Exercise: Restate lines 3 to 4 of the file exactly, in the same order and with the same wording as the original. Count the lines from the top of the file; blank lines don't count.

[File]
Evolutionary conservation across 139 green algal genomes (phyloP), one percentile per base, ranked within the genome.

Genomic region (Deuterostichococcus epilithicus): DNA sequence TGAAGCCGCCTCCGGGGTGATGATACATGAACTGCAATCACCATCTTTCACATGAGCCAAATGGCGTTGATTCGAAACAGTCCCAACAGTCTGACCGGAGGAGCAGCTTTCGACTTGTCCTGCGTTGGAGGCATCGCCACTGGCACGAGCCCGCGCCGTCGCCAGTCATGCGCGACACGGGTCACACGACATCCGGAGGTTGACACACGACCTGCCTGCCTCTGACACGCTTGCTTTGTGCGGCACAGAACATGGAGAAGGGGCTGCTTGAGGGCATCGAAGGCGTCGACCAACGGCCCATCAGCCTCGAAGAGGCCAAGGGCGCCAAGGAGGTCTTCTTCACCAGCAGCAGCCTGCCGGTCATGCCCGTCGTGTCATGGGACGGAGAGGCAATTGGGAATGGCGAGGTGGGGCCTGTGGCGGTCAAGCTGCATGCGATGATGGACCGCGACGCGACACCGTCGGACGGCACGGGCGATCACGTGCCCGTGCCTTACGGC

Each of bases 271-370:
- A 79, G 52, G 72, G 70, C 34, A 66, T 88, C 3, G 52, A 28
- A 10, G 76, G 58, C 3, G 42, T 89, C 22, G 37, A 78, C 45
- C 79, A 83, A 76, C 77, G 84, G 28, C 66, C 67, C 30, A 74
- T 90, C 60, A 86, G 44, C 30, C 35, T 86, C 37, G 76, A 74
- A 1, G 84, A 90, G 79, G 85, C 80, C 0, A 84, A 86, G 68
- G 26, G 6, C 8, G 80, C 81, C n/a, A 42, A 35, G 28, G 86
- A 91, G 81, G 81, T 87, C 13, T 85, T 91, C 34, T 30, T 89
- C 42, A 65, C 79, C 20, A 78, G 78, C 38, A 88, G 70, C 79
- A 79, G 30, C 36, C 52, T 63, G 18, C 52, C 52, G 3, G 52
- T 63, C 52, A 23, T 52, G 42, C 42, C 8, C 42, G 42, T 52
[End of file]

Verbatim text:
Each of bases 271-370:
- A 79, G 52, G 72, G 70, C 34, A 66, T 88, C 3, G 52, A 28